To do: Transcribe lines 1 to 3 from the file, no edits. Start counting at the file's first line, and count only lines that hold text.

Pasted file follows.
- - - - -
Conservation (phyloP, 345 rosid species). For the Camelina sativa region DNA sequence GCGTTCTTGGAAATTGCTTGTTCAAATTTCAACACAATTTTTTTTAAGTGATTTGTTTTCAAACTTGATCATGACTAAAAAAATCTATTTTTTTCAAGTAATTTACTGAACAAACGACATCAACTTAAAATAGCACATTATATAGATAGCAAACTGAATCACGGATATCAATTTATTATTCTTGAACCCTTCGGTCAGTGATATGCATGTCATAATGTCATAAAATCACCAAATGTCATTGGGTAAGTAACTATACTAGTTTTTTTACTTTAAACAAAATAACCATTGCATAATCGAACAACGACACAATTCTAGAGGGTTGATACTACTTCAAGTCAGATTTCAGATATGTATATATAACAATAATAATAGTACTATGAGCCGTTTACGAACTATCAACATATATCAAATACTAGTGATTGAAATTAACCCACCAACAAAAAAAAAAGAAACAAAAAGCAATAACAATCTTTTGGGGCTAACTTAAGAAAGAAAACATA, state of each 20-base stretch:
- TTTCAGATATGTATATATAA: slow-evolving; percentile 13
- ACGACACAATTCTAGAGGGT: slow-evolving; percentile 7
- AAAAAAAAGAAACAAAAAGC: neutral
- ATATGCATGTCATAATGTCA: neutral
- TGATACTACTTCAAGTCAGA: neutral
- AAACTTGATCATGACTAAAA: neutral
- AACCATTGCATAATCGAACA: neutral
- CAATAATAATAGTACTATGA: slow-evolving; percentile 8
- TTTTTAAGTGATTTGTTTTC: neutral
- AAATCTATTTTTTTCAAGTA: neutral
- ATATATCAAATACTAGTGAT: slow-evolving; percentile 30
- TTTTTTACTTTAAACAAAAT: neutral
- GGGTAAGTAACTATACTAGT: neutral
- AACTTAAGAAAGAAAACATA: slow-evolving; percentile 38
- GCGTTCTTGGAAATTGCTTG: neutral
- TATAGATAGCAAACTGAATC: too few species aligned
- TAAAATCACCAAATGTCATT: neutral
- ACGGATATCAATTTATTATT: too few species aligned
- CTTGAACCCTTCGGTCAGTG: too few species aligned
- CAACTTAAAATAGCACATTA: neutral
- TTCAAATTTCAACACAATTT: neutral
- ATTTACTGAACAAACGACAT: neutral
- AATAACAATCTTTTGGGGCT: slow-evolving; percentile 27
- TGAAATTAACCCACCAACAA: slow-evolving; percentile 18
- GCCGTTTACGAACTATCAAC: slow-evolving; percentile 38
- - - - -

Conservation (phyloP, 345 rosid species). For the Camelina sativa region DNA sequence GCGTTCTTGGAAATTGCTTGTTCAAATTTCAACACAATTTTTTTTAAGTGATTTGTTTTCAAACTTGATCATGACTAAAAAAATCTATTTTTTTCAAGTAATTTACTGAACAAACGACATCAACTTAAAATAGCACATTATATAGATAGCAAACTGAATCACGGATATCAATTTATTATTCTTGAACCCTTCGGTCAGTGATATGCATGTCATAATGTCATAAAATCACCAAATGTCATTGGGTAAGTAACTATACTAGTTTTTTTACTTTAAACAAAATAACCATTGCATAATCGAACAACGACACAATTCTAGAGGGTTGATACTACTTCAAGTCAGATTTCAGATATGTATATATAACAATAATAATAGTACTATGAGCCGTTTACGAACTATCAACATATATCAAATACTAGTGATTGAAATTAACCCACCAACAAAAAAAAAAGAAACAAAAAGCAATAACAATCTTTTGGGGCTAACTTAAGAAAGAAAACATA, state of each 20-base stretch:
- TTTCAGATATGTATATATAA: slow-evolving; percentile 13
- ACGACACAATTCTAGAGGGT: slow-evolving; percentile 7